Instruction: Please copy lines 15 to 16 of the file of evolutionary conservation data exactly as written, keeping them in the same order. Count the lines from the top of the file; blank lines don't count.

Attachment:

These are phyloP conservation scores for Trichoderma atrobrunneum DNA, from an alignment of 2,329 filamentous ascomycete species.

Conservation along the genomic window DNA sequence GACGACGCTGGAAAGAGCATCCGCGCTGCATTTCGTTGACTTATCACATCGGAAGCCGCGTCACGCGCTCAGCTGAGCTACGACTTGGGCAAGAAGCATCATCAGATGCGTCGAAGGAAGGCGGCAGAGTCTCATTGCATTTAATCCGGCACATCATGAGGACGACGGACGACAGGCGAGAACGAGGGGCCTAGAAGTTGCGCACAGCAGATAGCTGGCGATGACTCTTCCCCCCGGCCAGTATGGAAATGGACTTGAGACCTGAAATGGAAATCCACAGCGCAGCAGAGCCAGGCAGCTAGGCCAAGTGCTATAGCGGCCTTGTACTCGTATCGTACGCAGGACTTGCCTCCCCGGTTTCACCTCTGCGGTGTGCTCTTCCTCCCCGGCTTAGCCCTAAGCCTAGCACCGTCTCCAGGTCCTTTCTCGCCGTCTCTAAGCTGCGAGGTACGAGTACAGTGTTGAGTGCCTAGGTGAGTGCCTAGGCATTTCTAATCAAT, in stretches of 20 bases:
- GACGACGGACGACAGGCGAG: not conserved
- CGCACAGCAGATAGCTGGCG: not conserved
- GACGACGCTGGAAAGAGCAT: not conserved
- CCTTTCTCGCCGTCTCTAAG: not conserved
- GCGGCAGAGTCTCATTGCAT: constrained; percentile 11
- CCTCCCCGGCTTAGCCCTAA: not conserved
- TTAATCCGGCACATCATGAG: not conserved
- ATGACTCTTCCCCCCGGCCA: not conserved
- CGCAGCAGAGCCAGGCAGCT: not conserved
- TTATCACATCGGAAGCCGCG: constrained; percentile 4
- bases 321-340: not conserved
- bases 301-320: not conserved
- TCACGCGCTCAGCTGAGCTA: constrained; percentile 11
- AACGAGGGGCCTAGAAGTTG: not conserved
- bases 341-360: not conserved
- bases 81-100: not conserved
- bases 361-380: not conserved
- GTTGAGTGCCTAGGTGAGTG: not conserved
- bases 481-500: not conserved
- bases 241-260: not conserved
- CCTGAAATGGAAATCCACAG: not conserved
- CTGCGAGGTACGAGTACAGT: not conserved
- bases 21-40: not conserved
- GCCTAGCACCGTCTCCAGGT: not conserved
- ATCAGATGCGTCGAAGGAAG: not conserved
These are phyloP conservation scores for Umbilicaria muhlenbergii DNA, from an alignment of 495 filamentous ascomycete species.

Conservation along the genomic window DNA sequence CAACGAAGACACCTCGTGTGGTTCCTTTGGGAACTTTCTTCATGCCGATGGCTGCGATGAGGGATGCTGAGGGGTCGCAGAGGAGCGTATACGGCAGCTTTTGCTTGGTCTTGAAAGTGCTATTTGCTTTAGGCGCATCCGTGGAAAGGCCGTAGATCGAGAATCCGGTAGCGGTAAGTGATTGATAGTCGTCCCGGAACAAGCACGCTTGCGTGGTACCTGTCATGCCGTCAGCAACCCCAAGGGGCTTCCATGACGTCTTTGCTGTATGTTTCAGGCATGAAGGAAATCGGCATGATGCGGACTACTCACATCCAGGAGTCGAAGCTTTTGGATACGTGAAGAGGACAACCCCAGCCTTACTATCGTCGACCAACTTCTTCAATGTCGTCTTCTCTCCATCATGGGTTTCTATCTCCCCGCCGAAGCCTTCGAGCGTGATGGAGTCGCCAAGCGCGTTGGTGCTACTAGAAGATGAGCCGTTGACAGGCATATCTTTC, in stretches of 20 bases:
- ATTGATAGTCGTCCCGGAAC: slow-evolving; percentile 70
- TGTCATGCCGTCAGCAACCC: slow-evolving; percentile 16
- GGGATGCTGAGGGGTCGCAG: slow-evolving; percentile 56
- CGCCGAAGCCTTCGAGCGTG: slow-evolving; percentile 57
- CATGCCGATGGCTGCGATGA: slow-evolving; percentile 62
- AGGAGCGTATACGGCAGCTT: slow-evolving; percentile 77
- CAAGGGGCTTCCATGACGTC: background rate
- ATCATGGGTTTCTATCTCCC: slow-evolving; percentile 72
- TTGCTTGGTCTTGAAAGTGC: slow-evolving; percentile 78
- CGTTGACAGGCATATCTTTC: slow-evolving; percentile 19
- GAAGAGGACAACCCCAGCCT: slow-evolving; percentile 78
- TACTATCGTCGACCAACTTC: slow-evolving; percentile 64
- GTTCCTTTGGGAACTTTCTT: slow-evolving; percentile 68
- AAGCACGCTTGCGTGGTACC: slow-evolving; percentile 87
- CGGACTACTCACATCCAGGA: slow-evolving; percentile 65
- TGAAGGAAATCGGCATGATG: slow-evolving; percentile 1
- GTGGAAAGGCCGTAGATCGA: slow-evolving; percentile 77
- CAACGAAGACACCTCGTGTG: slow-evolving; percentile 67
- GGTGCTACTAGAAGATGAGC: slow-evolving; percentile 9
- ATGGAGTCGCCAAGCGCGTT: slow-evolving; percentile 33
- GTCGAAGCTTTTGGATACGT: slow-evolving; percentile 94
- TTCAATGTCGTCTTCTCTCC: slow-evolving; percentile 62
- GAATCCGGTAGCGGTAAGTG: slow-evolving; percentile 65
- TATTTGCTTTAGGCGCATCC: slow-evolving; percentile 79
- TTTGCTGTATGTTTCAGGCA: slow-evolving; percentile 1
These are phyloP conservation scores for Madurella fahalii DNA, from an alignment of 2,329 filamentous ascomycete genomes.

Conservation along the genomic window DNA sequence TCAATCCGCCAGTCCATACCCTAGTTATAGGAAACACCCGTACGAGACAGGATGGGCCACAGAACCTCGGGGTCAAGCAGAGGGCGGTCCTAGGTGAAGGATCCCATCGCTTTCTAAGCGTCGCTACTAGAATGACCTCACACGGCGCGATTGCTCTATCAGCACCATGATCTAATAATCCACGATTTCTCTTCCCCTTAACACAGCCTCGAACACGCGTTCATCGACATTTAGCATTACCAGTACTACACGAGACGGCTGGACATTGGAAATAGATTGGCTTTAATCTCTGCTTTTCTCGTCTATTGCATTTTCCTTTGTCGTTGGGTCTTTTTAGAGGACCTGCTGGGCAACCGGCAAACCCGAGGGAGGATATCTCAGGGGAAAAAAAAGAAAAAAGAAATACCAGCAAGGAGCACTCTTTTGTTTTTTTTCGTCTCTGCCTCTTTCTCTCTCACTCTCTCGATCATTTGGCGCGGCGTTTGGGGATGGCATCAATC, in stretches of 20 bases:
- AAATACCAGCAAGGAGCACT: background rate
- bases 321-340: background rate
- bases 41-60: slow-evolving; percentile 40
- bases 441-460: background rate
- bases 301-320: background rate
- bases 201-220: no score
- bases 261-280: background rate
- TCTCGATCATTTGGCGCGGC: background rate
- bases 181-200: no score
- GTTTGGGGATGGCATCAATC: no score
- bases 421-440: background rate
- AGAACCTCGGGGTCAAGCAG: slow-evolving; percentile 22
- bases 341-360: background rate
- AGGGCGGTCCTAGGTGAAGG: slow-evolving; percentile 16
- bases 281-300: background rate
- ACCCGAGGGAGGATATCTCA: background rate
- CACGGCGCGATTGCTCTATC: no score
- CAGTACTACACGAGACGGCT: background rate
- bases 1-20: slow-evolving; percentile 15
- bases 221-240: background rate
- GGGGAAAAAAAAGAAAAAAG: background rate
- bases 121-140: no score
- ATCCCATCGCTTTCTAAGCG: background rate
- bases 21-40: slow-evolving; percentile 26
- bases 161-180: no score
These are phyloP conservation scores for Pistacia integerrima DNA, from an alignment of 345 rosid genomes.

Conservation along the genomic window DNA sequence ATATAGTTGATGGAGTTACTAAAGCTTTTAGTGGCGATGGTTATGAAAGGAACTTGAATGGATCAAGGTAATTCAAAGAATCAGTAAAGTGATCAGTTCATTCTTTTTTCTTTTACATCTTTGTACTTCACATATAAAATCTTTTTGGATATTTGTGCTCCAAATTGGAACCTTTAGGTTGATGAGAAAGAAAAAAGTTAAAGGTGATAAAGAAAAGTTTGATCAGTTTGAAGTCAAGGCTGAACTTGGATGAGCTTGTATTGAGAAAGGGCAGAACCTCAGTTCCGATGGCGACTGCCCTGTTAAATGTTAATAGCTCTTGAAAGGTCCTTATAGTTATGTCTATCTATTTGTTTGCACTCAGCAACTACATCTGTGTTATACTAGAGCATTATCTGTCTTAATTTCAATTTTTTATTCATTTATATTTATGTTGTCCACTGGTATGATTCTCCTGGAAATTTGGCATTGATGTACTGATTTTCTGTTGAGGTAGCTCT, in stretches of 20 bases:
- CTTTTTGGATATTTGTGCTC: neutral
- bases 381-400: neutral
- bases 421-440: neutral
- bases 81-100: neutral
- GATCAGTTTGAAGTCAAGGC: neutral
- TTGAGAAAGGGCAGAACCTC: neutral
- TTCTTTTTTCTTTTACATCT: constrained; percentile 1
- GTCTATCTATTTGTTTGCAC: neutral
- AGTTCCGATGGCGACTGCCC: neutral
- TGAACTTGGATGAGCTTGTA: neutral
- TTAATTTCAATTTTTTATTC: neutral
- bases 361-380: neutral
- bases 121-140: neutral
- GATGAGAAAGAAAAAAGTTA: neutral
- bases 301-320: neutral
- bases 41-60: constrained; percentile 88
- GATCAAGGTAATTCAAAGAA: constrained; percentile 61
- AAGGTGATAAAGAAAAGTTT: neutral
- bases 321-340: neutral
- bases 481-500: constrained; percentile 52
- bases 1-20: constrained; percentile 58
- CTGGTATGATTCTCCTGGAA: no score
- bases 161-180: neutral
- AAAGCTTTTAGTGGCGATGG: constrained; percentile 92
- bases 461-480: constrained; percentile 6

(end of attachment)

- TCACGCGCTCAGCTGAGCTA: constrained; percentile 11
- AACGAGGGGCCTAGAAGTTG: not conserved